Thursday, March 20, 2014

FANZINE "COCONUT SWAG" / BIG THANK YOUS TO PAUL CUNNINGHAM FOR THE SWEET REV


Friends, whether you choose to wipe the anticipatory drool from your chins or wear it like a badge of honor, theCoconut Books 2014 catalog is upon us. Literally, it’s a lot. There’s a heap of brand new stuff already available and by the time June is here you’ll be able to explode open your eyes all over again with: Jennifer Tamayo’s YOU DA ONE, Natasha Kessler’s Dismantling the Rabbit Altar, and Emily Toder’s Beachy Head. And, thanks to Coconut, you’ll also have the option of spending the later half of this year reading new books by Bernadette Mayer and Danielle Pafunda. I guess the whole perpetual state of anticipatory drooling is what the staff of Coconut Books is all about. I recently had the opportunity to visit the Coconut table this year at the AWP conference in Seattle and instantly found myself overwhelmed by book options, forthcoming book options, and a really impressive collection of author-signed broadsides. (I particularly enjoyed the phantom page that semi-conceals the lines of a poem from Shelly Taylor’s Lions, Remonstrance.)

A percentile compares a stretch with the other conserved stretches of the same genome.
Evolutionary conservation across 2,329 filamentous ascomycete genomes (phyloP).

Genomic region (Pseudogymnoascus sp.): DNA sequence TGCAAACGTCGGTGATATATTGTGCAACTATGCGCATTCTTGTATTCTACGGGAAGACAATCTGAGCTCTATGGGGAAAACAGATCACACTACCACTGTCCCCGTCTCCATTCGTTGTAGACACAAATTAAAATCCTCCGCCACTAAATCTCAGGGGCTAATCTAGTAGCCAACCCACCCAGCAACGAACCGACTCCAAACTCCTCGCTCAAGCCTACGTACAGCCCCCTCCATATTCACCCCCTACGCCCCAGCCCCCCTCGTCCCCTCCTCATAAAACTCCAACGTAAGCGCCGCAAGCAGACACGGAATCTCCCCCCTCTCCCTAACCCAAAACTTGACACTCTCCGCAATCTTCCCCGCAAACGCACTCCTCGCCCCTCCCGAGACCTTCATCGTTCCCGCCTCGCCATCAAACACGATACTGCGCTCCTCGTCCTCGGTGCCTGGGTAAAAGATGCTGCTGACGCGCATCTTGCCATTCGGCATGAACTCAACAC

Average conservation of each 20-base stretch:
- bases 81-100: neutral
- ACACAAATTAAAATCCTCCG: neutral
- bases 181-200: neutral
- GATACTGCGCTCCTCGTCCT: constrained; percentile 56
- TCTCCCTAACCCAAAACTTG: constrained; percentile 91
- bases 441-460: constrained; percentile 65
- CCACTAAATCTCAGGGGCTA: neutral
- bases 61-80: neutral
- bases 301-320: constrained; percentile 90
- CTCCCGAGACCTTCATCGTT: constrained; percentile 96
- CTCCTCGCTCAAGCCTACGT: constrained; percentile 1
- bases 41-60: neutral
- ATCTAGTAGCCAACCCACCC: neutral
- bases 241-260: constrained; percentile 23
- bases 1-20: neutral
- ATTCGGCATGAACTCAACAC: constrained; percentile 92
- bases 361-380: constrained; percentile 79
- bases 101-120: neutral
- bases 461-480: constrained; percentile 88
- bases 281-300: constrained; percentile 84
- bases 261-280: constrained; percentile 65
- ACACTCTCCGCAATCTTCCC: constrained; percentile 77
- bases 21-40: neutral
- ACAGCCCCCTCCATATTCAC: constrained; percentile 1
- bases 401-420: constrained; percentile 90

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LIONS, REMONSTRANCE by Shelly Taylor
“The lion grandly pacing lines running deep the outer edges, barred / to the public, a stallwalker. I have been him & his father, the monsoon bang,” What a gut-wrenchingly heavy backpack trek this was into love and warfare. As I read these chock-full, folk-full poems, Taylor’s unrestricted language—sorrows, travels, joys, dreams, vows, grief, blood, upbringing—Mattie Ross’d all around my head all tumbleweed-like (collecting and motoric more and more gaining here and then) all while I sometimes swear I heard that Norma Jean version of “Tramp on the Street” mutating out of and back into Hank Williams, Sr.’s “Tramp on the Street”. A book of war (“Like a town on fire: so won so lost”) and a book often exploring gender (“& neither do I want a bath or the linear world I’m supposed to / sashay through a lady. We fought the silence, the men inside us—”). A book of duets of wound and animal, Lions, Remonstrance will collision into you with its sprawling geography of memory and its recurring lion surname: a circulation of veterans, of trauma, of loss. “Let’s make these sheep / into horses he’ll blind and astonish as me, the very land / mourns the eye holes of the horses women must gather.”